Thursday, February 21, 2013

Stress-Testing your Personal Finances

At the prodding of The Blunt Bean Counter, My Own Advisor recently answered a series of questions designed to test how well his personal finances would stand up to different types of stress. I liked the list and decided to give it a shot myself.

I like to think that I’m very well-prepared financially, but let’s put it to a test. Here are the questions and my answers.

Are you spending more than you earn today?
No. My family spends only about half my take-home pay.

If your income dropped by 50% for 6 months what would you do?
Not much. I would probably delay RRSP contributions until after the 6 months were up.

If you needed more income what would you do?
I would take one of the job offers I get to do work I don’t really want to do, but pays more than I make now. However, I’d rather just live modestly than spend all my time working.

Do you have enough insurance to pay off debts in the case of a death?
I have no debts.

Do you have a Will? Do both spouses know where to find it? Is it up to date?
Yes, yes, and not really. My current will has provisions for what will happen to my children in the event that both my wife and I die, but my children are adults now.

Do you have a list of assets (investments, real estate, other) you own? Do both spouses know where to find it? Is it up to date?
It’s not exactly a list, but it’s all in a spreadsheet.

Do you know you have access to money if you needed it in an emergency (line of credit, savings account)? Do you know what accounts you’d withdrawn from first to avoid more debt? Is the money readily accessible within one day?
Yes to all questions.

Do you know you have a list of emergency contact information for professionals in an emergency situation (doctor, lawyer, and accountant)?
Yes for the doctor and lawyer, but not the accountant. I’ve always spent the time to understand my tax situation, so I haven’t used an accountant. I might do well to have an accountant in mind in case of tax troubles.

My results are reasonably good but not perfect. How did you fare with these questions?


  1. Michael,

    Two things.

    1. I said this to My Own Advisor also. I don't like the do you have enough insurance to pay off your debt question. That is the minimum your insurance should be used for. Luckily or skillfully not an issue for you. But that question is not comprehensive enough. If someone dies with young children, they need substantial additional insurance to cover their children's upbringing and future education. How about the day to day living expenses of the surviving spouse? Do you have sufficient liquid assets, for most people the answer is a resounding no. So I would suggest having just enough insurance to pay off your debts is only part 1 of that question.

    Question for you? U have a spreadsheet, that is fine, have you walked through with your wife where to find it if you were hit by a truck tomorrow? Having it and actually ensuring your spouse knows are two separate things. Does the spreadsheet have account names, contacts, contact info. Idea is to make the list idiot proof if god forbid someone needs to access the list in a time of sorrow.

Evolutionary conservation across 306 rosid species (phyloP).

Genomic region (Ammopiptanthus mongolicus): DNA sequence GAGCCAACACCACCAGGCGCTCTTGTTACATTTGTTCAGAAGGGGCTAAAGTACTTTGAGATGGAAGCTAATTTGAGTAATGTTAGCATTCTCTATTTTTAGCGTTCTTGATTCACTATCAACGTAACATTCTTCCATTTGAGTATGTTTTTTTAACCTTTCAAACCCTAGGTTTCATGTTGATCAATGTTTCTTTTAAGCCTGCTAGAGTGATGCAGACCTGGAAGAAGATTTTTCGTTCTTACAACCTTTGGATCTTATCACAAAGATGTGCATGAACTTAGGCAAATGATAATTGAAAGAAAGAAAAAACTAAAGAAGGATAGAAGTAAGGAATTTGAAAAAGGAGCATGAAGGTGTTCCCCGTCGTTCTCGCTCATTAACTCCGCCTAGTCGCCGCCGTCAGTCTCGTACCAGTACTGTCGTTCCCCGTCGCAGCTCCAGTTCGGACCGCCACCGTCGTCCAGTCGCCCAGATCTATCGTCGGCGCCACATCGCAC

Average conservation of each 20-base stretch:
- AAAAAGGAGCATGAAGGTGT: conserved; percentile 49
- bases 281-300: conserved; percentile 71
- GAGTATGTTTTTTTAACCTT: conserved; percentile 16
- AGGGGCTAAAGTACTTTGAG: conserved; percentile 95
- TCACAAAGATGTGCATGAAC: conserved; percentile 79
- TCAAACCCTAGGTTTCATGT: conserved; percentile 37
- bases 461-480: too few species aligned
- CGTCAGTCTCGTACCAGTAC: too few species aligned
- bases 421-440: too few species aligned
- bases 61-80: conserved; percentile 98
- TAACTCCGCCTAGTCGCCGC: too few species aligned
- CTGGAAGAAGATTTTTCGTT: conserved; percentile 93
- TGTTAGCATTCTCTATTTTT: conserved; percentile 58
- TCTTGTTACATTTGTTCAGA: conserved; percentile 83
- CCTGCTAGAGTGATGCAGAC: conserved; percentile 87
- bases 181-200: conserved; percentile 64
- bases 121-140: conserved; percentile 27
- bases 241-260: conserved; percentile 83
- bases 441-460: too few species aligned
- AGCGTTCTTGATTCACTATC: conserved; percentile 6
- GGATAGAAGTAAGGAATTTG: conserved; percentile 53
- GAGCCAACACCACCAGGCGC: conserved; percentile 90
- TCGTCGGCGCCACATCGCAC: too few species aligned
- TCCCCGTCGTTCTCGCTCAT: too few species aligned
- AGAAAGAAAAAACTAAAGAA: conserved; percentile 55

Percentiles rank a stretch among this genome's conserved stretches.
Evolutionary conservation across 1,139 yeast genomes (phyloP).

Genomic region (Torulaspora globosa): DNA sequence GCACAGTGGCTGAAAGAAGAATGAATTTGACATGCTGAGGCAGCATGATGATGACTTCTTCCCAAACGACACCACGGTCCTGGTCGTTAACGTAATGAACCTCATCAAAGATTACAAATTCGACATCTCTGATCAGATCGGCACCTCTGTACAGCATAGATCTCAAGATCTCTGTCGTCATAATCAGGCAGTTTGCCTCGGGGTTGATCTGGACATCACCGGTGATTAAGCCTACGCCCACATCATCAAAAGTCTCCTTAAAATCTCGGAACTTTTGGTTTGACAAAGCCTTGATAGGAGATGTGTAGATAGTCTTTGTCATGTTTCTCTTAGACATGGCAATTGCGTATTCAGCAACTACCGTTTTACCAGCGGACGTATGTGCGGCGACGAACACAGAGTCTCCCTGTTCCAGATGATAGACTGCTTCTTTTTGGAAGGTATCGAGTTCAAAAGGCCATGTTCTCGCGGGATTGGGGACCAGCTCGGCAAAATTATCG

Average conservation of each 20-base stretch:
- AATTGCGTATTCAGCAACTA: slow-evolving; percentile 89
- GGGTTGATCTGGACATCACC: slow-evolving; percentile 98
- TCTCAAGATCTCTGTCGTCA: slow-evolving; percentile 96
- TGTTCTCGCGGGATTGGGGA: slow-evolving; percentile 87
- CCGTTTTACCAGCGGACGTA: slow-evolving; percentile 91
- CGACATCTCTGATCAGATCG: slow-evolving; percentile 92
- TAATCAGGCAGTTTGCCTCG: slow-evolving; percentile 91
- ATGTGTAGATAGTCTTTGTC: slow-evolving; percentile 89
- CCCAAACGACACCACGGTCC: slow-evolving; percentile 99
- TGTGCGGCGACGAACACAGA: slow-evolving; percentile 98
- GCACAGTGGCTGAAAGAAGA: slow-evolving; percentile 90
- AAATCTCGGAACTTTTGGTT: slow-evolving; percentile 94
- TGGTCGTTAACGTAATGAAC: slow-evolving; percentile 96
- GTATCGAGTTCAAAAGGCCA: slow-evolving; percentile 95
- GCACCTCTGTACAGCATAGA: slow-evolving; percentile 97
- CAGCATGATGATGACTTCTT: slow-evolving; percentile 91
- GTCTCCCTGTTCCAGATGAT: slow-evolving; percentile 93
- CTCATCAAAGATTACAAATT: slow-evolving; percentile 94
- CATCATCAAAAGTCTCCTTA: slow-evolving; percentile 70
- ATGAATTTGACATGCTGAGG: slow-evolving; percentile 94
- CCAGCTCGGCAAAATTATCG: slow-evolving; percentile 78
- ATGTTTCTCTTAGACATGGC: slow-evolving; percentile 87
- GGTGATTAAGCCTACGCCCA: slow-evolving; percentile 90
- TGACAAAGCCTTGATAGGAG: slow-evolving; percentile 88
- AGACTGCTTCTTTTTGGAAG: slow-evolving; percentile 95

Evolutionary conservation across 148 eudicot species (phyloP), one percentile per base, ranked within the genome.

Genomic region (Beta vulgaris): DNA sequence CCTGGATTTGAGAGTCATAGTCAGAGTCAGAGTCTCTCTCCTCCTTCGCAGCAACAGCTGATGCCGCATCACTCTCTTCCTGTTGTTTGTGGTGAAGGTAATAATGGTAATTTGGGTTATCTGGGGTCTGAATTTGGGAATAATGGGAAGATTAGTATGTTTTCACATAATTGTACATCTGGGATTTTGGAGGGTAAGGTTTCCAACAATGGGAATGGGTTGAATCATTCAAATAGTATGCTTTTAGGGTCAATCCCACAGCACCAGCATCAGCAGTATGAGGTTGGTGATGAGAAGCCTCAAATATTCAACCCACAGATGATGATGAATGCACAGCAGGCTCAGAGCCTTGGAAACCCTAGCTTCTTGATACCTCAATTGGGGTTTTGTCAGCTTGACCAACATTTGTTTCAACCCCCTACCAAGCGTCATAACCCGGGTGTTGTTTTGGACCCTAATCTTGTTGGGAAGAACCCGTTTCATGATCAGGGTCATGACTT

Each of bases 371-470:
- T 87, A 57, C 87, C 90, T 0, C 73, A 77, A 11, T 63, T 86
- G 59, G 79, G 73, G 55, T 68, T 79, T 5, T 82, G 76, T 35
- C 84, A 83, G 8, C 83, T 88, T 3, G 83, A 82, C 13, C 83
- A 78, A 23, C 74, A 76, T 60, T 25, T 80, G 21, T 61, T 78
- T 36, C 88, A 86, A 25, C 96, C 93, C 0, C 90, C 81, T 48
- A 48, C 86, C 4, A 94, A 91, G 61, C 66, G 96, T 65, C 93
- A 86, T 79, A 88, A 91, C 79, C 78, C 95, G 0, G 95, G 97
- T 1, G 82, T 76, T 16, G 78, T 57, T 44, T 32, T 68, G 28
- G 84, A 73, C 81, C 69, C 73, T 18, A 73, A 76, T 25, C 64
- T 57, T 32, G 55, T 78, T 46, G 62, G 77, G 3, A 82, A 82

1. @Mark: You make some excellent points. Coincidentally, I was throwing out some old papers recently and came across my notes around the time my first son was born. I was working out how much life insurance I needed to cover my future financial contributions to the family. The numbers look quite small to me now.

      I'm lucky that my wife is quite engaged with the family finances. Big numbers make her nervous, but she knows where all the accounts are and where to find the list of access information I maintain. My main concern is that she would quickly lose her nerve during the next bear market and would sell everything at low prices and turn it all into GICs.

  2. My answers are quite similar to yours. Living on 50% of take home pay makes for a life free of financial worry, doesn't it?

    It is hard to imagine ever needing more income, perhaps if I wracked up gambling debts and had gangsters after me? Assets and insurance cover everything that is plausible and beyond my control.

    1. @Greg: I have to concoct similar unlikely scenarios to come up with a possible need for more income. Maybe the most likely is a major health problem not covered by our medical system. But that still seems quite unlikely.

  3. I was able to answer positively for all the questions. I guess I am in good shape. :-)

    1. @Tara: Good stuff. You might want to read the Blunt Bean Counter's comment on this post. He makes a good case for improving these questions.

  4. I found the questions are not really related to a financial situation as such, but they are emergency related.

    You could easily expand them by answering : what if electricity goes out, emergency for the pets, boiler stops working in a middle of a winter, etc...

    They to exclude a lot of other questions - such us information security - passwords are stolen or credit cards, etc...

    It does not alter the fact that these are provocative and very interesting questions. However I am focusing mainly on a longer term financial goals. I probably would not pass the test.

    1. @FI: You're right that these questions are emergency-related. However, I'd argue that preparedness for financial stress is an important part of your financial situation. I knew a guy during the tech boom who was leveraged at the same time as his stocks cratered and he lost his job. His finances will forever be defined by his lack of preparedness for stressors at a critical time.